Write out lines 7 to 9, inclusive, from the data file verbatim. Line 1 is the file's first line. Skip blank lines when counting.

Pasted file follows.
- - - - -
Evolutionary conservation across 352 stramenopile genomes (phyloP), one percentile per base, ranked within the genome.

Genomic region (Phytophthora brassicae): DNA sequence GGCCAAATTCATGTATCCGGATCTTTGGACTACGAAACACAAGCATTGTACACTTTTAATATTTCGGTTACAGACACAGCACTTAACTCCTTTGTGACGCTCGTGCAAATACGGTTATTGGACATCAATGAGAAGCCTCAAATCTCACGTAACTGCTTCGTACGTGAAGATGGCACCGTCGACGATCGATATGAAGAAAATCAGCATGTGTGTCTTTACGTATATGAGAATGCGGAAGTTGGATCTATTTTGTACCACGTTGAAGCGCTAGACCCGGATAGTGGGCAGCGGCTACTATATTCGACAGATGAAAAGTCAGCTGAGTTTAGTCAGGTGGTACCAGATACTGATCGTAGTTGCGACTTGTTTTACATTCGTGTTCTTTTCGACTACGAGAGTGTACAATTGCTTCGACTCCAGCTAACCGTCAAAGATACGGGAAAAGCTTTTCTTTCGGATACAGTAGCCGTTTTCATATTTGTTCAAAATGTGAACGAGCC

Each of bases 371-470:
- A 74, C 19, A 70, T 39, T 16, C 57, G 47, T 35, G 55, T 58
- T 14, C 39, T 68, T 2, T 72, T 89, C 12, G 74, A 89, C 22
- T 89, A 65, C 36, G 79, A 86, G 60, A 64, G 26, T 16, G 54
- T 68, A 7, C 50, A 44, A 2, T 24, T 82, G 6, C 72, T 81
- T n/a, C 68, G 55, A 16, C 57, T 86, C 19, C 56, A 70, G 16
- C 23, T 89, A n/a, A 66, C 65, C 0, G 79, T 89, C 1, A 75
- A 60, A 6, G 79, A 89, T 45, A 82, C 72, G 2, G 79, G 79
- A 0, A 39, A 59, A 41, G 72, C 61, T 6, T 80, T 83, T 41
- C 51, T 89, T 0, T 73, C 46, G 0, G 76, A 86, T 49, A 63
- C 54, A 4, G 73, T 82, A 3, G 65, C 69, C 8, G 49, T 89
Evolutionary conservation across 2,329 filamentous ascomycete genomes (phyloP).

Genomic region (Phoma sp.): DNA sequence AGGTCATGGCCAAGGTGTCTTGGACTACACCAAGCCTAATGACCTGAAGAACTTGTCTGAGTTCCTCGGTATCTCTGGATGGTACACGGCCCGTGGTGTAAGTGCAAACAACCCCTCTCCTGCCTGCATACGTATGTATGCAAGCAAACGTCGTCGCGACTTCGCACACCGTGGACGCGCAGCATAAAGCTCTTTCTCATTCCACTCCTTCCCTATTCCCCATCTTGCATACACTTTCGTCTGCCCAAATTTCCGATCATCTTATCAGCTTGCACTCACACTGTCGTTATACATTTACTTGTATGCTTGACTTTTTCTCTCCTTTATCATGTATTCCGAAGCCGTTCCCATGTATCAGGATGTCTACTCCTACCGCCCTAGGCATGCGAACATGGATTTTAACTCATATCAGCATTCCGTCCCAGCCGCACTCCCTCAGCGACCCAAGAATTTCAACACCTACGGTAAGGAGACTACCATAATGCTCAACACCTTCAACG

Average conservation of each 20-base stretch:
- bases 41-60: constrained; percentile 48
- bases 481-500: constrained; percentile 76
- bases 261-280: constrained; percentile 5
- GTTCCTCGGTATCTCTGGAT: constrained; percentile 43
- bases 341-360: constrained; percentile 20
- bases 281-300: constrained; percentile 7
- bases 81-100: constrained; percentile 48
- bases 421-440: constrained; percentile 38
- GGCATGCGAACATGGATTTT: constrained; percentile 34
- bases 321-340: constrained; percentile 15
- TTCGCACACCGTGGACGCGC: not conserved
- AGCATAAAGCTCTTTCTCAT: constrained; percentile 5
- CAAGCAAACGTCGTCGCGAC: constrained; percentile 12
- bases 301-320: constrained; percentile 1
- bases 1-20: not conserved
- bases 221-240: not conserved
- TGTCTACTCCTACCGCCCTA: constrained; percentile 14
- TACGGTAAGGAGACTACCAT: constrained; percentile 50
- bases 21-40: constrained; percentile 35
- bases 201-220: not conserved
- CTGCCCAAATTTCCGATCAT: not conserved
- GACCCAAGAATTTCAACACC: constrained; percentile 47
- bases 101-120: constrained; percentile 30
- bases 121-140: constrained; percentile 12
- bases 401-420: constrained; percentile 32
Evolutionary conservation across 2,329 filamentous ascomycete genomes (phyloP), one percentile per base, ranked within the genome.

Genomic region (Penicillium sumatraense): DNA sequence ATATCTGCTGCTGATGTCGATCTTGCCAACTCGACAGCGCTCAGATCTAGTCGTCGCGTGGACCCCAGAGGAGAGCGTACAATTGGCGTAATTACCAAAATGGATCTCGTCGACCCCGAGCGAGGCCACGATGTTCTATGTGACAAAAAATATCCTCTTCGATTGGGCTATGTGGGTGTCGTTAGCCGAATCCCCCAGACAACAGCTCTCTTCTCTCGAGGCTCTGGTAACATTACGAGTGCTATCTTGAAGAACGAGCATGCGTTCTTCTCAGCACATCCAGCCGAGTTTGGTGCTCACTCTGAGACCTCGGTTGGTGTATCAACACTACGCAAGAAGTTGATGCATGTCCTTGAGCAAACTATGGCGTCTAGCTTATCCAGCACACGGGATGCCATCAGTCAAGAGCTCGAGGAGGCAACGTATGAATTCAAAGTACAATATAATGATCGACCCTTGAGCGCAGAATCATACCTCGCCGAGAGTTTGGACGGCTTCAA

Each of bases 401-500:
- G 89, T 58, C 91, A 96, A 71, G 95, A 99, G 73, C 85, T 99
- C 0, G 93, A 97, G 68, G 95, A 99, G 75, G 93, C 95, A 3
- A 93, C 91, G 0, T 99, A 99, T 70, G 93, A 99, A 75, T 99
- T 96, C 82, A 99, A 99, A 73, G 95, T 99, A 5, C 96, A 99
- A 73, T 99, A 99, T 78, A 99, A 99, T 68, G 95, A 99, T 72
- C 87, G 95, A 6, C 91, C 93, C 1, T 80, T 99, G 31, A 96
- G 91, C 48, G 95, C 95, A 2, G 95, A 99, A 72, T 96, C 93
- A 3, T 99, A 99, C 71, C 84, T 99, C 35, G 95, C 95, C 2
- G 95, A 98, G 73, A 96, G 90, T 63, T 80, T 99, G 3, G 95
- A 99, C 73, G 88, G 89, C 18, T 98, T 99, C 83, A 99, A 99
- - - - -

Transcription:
- T 68, A 7, C 50, A 44, A 2, T 24, T 82, G 6, C 72, T 81
- T n/a, C 68, G 55, A 16, C 57, T 86, C 19, C 56, A 70, G 16
- C 23, T 89, A n/a, A 66, C 65, C 0, G 79, T 89, C 1, A 75